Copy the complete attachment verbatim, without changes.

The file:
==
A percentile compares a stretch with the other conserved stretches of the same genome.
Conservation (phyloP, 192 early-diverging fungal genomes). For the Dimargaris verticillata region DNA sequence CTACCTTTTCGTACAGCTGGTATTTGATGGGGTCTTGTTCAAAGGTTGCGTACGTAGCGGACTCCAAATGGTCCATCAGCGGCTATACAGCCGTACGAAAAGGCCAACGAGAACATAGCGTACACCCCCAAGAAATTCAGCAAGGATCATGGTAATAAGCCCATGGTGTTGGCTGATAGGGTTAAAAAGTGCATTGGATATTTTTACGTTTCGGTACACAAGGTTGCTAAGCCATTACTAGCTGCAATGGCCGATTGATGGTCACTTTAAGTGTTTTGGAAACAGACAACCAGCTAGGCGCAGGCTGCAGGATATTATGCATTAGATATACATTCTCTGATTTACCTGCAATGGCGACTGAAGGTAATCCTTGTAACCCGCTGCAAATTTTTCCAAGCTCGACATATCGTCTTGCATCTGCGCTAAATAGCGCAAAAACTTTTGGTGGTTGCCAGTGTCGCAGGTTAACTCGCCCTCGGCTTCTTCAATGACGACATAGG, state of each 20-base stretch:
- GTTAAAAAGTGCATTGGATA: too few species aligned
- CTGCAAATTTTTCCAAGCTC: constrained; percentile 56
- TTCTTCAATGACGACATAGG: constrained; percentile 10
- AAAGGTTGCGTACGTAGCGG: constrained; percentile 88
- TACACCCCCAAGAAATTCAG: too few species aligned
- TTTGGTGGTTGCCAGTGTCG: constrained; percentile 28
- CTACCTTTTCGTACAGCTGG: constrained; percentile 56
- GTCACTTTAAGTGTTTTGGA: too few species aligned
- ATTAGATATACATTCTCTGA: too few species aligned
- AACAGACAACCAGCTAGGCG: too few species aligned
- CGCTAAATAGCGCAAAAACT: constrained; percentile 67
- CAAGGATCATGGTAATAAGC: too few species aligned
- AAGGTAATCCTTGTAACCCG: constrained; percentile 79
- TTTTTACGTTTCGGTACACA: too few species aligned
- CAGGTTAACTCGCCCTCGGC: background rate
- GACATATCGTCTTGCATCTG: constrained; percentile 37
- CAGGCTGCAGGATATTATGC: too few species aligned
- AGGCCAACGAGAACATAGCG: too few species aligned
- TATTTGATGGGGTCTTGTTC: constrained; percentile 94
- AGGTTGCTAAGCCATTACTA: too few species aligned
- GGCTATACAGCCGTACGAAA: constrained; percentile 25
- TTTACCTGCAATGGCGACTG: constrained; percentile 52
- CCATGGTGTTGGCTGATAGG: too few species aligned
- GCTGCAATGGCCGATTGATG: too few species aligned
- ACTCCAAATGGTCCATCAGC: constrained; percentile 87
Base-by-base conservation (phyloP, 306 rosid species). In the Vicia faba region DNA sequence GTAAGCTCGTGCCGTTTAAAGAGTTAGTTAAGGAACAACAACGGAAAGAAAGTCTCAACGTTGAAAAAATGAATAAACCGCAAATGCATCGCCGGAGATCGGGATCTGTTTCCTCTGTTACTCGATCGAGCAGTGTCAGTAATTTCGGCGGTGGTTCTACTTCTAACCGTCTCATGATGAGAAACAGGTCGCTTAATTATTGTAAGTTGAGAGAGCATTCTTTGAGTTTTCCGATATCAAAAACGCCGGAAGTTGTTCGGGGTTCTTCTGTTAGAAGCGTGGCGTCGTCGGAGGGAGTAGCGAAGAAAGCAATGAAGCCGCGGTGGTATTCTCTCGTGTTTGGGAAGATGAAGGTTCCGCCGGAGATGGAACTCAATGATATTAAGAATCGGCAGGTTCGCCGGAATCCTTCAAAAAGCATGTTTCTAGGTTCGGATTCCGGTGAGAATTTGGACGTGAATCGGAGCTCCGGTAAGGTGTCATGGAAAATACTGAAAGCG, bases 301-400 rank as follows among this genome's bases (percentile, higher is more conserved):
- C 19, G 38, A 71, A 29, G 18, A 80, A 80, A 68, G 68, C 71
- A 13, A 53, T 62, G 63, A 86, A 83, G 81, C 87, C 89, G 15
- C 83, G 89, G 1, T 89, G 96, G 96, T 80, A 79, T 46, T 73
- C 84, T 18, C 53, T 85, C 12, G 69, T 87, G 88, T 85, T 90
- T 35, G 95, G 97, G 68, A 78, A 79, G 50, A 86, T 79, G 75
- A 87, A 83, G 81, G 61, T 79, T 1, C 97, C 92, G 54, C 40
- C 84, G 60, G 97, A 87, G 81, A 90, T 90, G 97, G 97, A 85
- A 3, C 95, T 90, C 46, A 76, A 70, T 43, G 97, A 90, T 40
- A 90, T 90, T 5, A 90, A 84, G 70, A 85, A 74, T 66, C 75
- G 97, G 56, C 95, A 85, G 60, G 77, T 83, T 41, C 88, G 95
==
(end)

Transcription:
A percentile compares a stretch with the other conserved stretches of the same genome.
Conservation (phyloP, 192 early-diverging fungal genomes). For the Dimargaris verticillata region DNA sequence CTACCTTTTCGTACAGCTGGTATTTGATGGGGTCTTGTTCAAAGGTTGCGTACGTAGCGGACTCCAAATGGTCCATCAGCGGCTATACAGCCGTACGAAAAGGCCAACGAGAACATAGCGTACACCCCCAAGAAATTCAGCAAGGATCATGGTAATAAGCCCATGGTGTTGGCTGATAGGGTTAAAAAGTGCATTGGATATTTTTACGTTTCGGTACACAAGGTTGCTAAGCCATTACTAGCTGCAATGGCCGATTGATGGTCACTTTAAGTGTTTTGGAAACAGACAACCAGCTAGGCGCAGGCTGCAGGATATTATGCATTAGATATACATTCTCTGATTTACCTGCAATGGCGACTGAAGGTAATCCTTGTAACCCGCTGCAAATTTTTCCAAGCTCGACATATCGTCTTGCATCTGCGCTAAATAGCGCAAAAACTTTTGGTGGTTGCCAGTGTCGCAGGTTAACTCGCCCTCGGCTTCTTCAATGACGACATAGG, state of each 20-base stretch:
- GTTAAAAAGTGCATTGGATA: too few species aligned
- CTGCAAATTTTTCCAAGCTC: constrained; percentile 56
- TTCTTCAATGACGACATAGG: constrained; percentile 10
- AAAGGTTGCGTACGTAGCGG: constrained; percentile 88
- TACACCCCCAAGAAATTCAG: too few species aligned
- TTTGGTGGTTGCCAGTGTCG: constrained; percentile 28
- CTACCTTTTCGTACAGCTGG: constrained; percentile 56
- GTCACTTTAAGTGTTTTGGA: too few species aligned
- ATTAGATATACATTCTCTGA: too few species aligned
- AACAGACAACCAGCTAGGCG: too few species aligned
- CGCTAAATAGCGCAAAAACT: constrained; percentile 67
- CAAGGATCATGGTAATAAGC: too few species aligned
- AAGGTAATCCTTGTAACCCG: constrained; percentile 79
- TTTTTACGTTTCGGTACACA: too few species aligned
- CAGGTTAACTCGCCCTCGGC: background rate
- GACATATCGTCTTGCATCTG: constrained; percentile 37
- CAGGCTGCAGGATATTATGC: too few species aligned
- AGGCCAACGAGAACATAGCG: too few species aligned
- TATTTGATGGGGTCTTGTTC: constrained; percentile 94
- AGGTTGCTAAGCCATTACTA: too few species aligned
- GGCTATACAGCCGTACGAAA: constrained; percentile 25
- TTTACCTGCAATGGCGACTG: constrained; percentile 52
- CCATGGTGTTGGCTGATAGG: too few species aligned
- GCTGCAATGGCCGATTGATG: too few species aligned
- ACTCCAAATGGTCCATCAGC: constrained; percentile 87
Base-by-base conservation (phyloP, 306 rosid species). In the Vicia faba region DNA sequence GTAAGCTCGTGCCGTTTAAAGAGTTAGTTAAGGAACAACAACGGAAAGAAAGTCTCAACGTTGAAAAAATGAATAAACCGCAAATGCATCGCCGGAGATCGGGATCTGTTTCCTCTGTTACTCGATCGAGCAGTGTCAGTAATTTCGGCGGTGGTTCTACTTCTAACCGTCTCATGATGAGAAACAGGTCGCTTAATTATTGTAAGTTGAGAGAGCATTCTTTGAGTTTTCCGATATCAAAAACGCCGGAAGTTGTTCGGGGTTCTTCTGTTAGAAGCGTGGCGTCGTCGGAGGGAGTAGCGAAGAAAGCAATGAAGCCGCGGTGGTATTCTCTCGTGTTTGGGAAGATGAAGGTTCCGCCGGAGATGGAACTCAATGATATTAAGAATCGGCAGGTTCGCCGGAATCCTTCAAAAAGCATGTTTCTAGGTTCGGATTCCGGTGAGAATTTGGACGTGAATCGGAGCTCCGGTAAGGTGTCATGGAAAATACTGAAAGCG, bases 301-400 rank as follows among this genome's bases (percentile, higher is more conserved):
- C 19, G 38, A 71, A 29, G 18, A 80, A 80, A 68, G 68, C 71
- A 13, A 53, T 62, G 63, A 86, A 83, G 81, C 87, C 89, G 15
- C 83, G 89, G 1, T 89, G 96, G 96, T 80, A 79, T 46, T 73
- C 84, T 18, C 53, T 85, C 12, G 69, T 87, G 88, T 85, T 90
- T 35, G 95, G 97, G 68, A 78, A 79, G 50, A 86, T 79, G 75
- A 87, A 83, G 81, G 61, T 79, T 1, C 97, C 92, G 54, C 40
- C 84, G 60, G 97, A 87, G 81, A 90, T 90, G 97, G 97, A 85
- A 3, C 95, T 90, C 46, A 76, A 70, T 43, G 97, A 90, T 40
- A 90, T 90, T 5, A 90, A 84, G 70, A 85, A 74, T 66, C 75
- G 97, G 56, C 95, A 85, G 60, G 77, T 83, T 41, C 88, G 95